It’s about building the momentum and capitalizing on it. Good luck with the whole Toolroom project and goal you have in mind. If there’s anything we can do to help you at 6AM feel free to let us know!
Absolutely. So, I definitely want to work with 6AM as the next couple of events come on, I want to work closely with your team. I realize that you need to put in some effort behind this, with promotions and brand exposure.
While this is music and is art, it’s also business. I think a lot of artists don’t treat or see themselves as a business. There’s the importance of branding, the music is your product, and if you’re a DJ or producer you offer a service. It’s a business and a business mentality is important, including investing in your business.
You have to reinvest back in yourself. One way I did this was by enrolling in the Toolroom Academy. They offered guidance in a few areas I knew I was weak in. I sat in Miles Shackleton who oversees the brand and we went through an identify mapping exercise to help develop the brand characteristic of Redux Saints and Deep Tech Los Angeles. We also developed a social media schedule and release assets to make everything look as professional as possible.
It’s very cool to have someone to bounce questions off like who is doing it correct in the industry. I didn’t even know how to create a YouTube channel the other day. it’s a great program because they are personally investing in me. When you go through the Toolroom program they treat you like family over there, so I can just pop in there like we’re doing next week. They’ve been super cool. I do A&R for tracks with Pete Griffith and he’s been doing it for some really great acts, so I know I’m working with the best.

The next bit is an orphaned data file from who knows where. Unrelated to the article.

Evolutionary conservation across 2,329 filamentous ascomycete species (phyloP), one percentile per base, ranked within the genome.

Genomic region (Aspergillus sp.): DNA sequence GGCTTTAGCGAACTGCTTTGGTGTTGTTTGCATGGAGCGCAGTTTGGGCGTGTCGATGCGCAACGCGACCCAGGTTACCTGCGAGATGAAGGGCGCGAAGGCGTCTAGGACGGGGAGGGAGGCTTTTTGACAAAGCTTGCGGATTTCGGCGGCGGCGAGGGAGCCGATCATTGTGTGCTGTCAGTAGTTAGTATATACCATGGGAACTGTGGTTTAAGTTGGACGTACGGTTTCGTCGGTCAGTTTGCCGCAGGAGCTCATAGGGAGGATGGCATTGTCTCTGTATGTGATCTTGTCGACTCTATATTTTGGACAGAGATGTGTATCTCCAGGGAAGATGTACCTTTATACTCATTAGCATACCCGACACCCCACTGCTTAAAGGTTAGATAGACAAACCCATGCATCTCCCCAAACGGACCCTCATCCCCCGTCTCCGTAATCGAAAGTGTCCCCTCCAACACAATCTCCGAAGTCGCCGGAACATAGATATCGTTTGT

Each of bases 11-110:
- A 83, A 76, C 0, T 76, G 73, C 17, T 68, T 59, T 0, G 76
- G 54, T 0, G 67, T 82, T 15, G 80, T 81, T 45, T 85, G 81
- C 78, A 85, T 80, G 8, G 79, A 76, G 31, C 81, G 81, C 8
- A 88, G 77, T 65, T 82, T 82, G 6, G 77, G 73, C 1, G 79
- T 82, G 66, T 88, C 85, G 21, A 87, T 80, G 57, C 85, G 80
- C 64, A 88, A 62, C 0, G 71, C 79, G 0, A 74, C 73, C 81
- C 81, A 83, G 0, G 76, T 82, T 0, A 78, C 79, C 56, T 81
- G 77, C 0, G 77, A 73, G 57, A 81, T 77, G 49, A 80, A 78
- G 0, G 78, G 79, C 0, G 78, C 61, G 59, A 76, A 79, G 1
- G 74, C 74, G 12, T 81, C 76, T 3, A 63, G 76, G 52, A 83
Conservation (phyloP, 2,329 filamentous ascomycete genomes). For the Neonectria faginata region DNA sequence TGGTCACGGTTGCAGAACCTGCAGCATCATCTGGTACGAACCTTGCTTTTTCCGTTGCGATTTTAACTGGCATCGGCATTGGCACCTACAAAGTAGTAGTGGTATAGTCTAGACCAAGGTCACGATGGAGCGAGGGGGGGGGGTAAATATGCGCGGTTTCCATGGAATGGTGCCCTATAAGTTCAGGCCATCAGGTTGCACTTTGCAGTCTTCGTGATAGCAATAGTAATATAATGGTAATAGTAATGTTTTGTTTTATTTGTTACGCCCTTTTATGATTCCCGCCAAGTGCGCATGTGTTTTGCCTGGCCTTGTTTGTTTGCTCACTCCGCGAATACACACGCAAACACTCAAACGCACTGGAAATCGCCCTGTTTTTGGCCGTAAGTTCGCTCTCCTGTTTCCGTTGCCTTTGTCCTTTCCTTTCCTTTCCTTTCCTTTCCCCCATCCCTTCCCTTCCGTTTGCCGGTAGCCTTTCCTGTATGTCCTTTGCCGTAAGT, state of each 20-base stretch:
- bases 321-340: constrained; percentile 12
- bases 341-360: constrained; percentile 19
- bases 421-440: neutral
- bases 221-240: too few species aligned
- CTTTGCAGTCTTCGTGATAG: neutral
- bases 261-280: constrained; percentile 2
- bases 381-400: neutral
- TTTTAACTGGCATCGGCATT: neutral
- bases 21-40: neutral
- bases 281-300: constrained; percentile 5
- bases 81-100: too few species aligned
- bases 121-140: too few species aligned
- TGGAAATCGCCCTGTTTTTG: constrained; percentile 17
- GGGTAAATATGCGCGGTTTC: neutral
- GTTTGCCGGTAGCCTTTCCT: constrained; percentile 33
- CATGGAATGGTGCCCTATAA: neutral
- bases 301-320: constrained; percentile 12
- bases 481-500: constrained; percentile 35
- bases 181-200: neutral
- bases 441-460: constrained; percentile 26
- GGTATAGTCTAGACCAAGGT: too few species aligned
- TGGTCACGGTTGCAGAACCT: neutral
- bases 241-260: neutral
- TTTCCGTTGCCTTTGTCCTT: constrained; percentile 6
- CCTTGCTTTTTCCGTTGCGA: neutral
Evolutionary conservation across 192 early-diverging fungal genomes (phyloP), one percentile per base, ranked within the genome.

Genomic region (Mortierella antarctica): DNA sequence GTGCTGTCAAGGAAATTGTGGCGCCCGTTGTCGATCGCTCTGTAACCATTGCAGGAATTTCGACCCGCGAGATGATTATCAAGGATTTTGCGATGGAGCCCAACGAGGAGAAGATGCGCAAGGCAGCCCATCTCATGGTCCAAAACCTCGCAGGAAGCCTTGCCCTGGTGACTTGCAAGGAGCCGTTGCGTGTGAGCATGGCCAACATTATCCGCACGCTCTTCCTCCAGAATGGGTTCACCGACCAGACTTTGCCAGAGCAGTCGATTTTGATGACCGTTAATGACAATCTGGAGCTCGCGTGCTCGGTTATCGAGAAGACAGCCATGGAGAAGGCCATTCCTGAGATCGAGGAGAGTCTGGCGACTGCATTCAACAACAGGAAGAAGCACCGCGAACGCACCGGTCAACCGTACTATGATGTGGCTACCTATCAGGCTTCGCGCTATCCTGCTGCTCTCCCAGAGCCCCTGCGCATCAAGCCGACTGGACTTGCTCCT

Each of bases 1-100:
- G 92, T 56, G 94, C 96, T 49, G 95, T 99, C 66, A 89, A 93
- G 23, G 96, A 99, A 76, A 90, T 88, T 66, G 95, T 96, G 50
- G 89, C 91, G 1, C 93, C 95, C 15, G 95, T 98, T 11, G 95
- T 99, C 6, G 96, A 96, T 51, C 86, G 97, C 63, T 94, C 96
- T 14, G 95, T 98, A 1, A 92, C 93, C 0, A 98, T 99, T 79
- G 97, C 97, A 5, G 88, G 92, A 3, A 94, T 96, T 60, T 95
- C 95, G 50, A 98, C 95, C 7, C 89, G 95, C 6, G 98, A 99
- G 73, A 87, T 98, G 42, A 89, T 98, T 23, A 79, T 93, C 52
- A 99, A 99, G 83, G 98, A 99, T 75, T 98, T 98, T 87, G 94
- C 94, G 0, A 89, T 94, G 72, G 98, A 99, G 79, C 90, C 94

Going back to the DTLA release and everything we have just talked about. What has contributed to the success of this release compared to some of the others you have done before? and what would you advise other label owners and artists to who are looking for similar results when releasing their music?
What is intriguing about the DTLA Volume 1 compilation is the story behind it. The story of an emerging music scene and the events that brought together some of it’s well known DJ/Producers. Having a story that interest people is key to gaining a following. I think Deep Tech Los Angeles has it, and we’ll continue to draw people to that narrative.
Another key element was lack of egos present in developing the compilation.